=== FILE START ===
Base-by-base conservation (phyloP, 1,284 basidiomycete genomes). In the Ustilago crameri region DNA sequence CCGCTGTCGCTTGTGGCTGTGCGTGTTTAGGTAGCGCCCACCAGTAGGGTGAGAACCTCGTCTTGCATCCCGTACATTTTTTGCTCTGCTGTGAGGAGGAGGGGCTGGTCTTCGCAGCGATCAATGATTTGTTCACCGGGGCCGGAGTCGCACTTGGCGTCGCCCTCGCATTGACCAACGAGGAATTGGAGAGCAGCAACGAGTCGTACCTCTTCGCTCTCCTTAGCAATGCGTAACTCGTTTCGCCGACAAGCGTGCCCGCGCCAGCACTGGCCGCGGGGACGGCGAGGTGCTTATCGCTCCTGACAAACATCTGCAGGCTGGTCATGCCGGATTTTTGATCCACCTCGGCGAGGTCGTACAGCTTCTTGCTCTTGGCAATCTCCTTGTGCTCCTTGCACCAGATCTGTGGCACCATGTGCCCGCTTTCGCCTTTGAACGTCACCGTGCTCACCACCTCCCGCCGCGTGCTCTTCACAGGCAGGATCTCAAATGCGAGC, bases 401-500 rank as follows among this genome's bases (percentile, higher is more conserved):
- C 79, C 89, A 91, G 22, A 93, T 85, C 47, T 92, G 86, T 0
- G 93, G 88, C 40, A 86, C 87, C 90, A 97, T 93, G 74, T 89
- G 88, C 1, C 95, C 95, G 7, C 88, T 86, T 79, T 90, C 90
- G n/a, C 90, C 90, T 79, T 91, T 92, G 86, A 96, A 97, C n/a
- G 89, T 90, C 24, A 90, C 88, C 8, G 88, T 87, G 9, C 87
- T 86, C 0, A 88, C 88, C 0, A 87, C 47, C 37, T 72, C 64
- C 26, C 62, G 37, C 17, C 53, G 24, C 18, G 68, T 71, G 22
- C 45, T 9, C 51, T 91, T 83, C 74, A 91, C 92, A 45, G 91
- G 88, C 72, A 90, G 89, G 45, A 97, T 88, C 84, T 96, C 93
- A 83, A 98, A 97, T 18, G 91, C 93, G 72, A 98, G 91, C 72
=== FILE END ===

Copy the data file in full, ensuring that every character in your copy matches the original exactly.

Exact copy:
Base-by-base conservation (phyloP, 1,284 basidiomycete genomes). In the Ustilago crameri region DNA sequence CCGCTGTCGCTTGTGGCTGTGCGTGTTTAGGTAGCGCCCACCAGTAGGGTGAGAACCTCGTCTTGCATCCCGTACATTTTTTGCTCTGCTGTGAGGAGGAGGGGCTGGTCTTCGCAGCGATCAATGATTTGTTCACCGGGGCCGGAGTCGCACTTGGCGTCGCCCTCGCATTGACCAACGAGGAATTGGAGAGCAGCAACGAGTCGTACCTCTTCGCTCTCCTTAGCAATGCGTAACTCGTTTCGCCGACAAGCGTGCCCGCGCCAGCACTGGCCGCGGGGACGGCGAGGTGCTTATCGCTCCTGACAAACATCTGCAGGCTGGTCATGCCGGATTTTTGATCCACCTCGGCGAGGTCGTACAGCTTCTTGCTCTTGGCAATCTCCTTGTGCTCCTTGCACCAGATCTGTGGCACCATGTGCCCGCTTTCGCCTTTGAACGTCACCGTGCTCACCACCTCCCGCCGCGTGCTCTTCACAGGCAGGATCTCAAATGCGAGC, bases 401-500 rank as follows among this genome's bases (percentile, higher is more conserved):
- C 79, C 89, A 91, G 22, A 93, T 85, C 47, T 92, G 86, T 0
- G 93, G 88, C 40, A 86, C 87, C 90, A 97, T 93, G 74, T 89
- G 88, C 1, C 95, C 95, G 7, C 88, T 86, T 79, T 90, C 90
- G n/a, C 90, C 90, T 79, T 91, T 92, G 86, A 96, A 97, C n/a
- G 89, T 90, C 24, A 90, C 88, C 8, G 88, T 87, G 9, C 87
- T 86, C 0, A 88, C 88, C 0, A 87, C 47, C 37, T 72, C 64
- C 26, C 62, G 37, C 17, C 53, G 24, C 18, G 68, T 71, G 22
- C 45, T 9, C 51, T 91, T 83, C 74, A 91, C 92, A 45, G 91
- G 88, C 72, A 90, G 89, G 45, A 97, T 88, C 84, T 96, C 93
- A 83, A 98, A 97, T 18, G 91, C 93, G 72, A 98, G 91, C 72